In 1948, the Universal Declaration of Human Rights recognized the aspiration for everyone to enjoy freedom from want and particular economic and social rights. Sixty years after the proclamation of the Universal Declaration, it is important to review its meaning and its effects in the context of significantly different legal, political, economic and cultural landscapes. To approach this task, this article employs the unusual device of considering a Norman Rockwell painting of Freedom from Want. This painting, well-known in the United States, responded to the local wartime political culture, and depicted the private enjoyment of material security in patriarchal, consumerist and culturally uniform terms. This article employs the themes made evident in the painting to underscore the assumptions made in the text of the Universal Declaration. Having outlined this reading, it suggests an alternative framework for understanding economic and social rights. Firstly, economic and social rights provide an important frame around redistributive contestations that strive for universalism in expression and the location of institutional responsibility in response. Secondly, economic and social rights ground legal norms, which are in some cases enforceable and in others available to exert a different kind of pressure on legal decision-makers. As frame and as law, economic and social rights provide an important pragmatic justification for the Universal Declaration's continuing relevance.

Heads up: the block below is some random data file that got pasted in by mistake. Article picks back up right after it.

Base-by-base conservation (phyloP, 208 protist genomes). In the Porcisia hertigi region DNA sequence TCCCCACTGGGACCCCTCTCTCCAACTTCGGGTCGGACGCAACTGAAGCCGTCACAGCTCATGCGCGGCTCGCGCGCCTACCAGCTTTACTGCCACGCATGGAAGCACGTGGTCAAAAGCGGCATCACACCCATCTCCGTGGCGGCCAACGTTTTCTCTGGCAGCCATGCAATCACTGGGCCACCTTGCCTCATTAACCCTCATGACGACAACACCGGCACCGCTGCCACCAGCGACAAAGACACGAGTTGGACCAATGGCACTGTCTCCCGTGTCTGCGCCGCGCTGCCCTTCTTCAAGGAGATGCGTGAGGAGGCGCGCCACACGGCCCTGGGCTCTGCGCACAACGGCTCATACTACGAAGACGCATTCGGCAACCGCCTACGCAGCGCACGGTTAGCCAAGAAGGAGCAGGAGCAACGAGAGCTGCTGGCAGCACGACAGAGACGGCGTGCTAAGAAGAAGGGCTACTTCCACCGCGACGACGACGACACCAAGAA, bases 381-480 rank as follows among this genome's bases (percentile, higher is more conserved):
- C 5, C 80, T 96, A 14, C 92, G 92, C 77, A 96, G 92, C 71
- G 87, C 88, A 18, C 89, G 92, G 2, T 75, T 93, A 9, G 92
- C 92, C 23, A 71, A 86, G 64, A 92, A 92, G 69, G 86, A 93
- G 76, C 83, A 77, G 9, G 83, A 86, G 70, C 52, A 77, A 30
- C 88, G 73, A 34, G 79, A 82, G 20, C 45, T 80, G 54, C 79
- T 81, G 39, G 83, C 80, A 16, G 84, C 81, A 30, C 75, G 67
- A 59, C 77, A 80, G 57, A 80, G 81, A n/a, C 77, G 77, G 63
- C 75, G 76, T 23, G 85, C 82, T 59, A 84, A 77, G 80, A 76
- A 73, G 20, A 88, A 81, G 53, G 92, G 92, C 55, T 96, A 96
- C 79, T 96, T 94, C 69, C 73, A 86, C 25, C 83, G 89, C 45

- economic and social rights,
- freedom from want,
- four freedoms,
- Universal Declaration of Human Rights,
- Franklin D. Roosevelt,
- Norman Rockwell,
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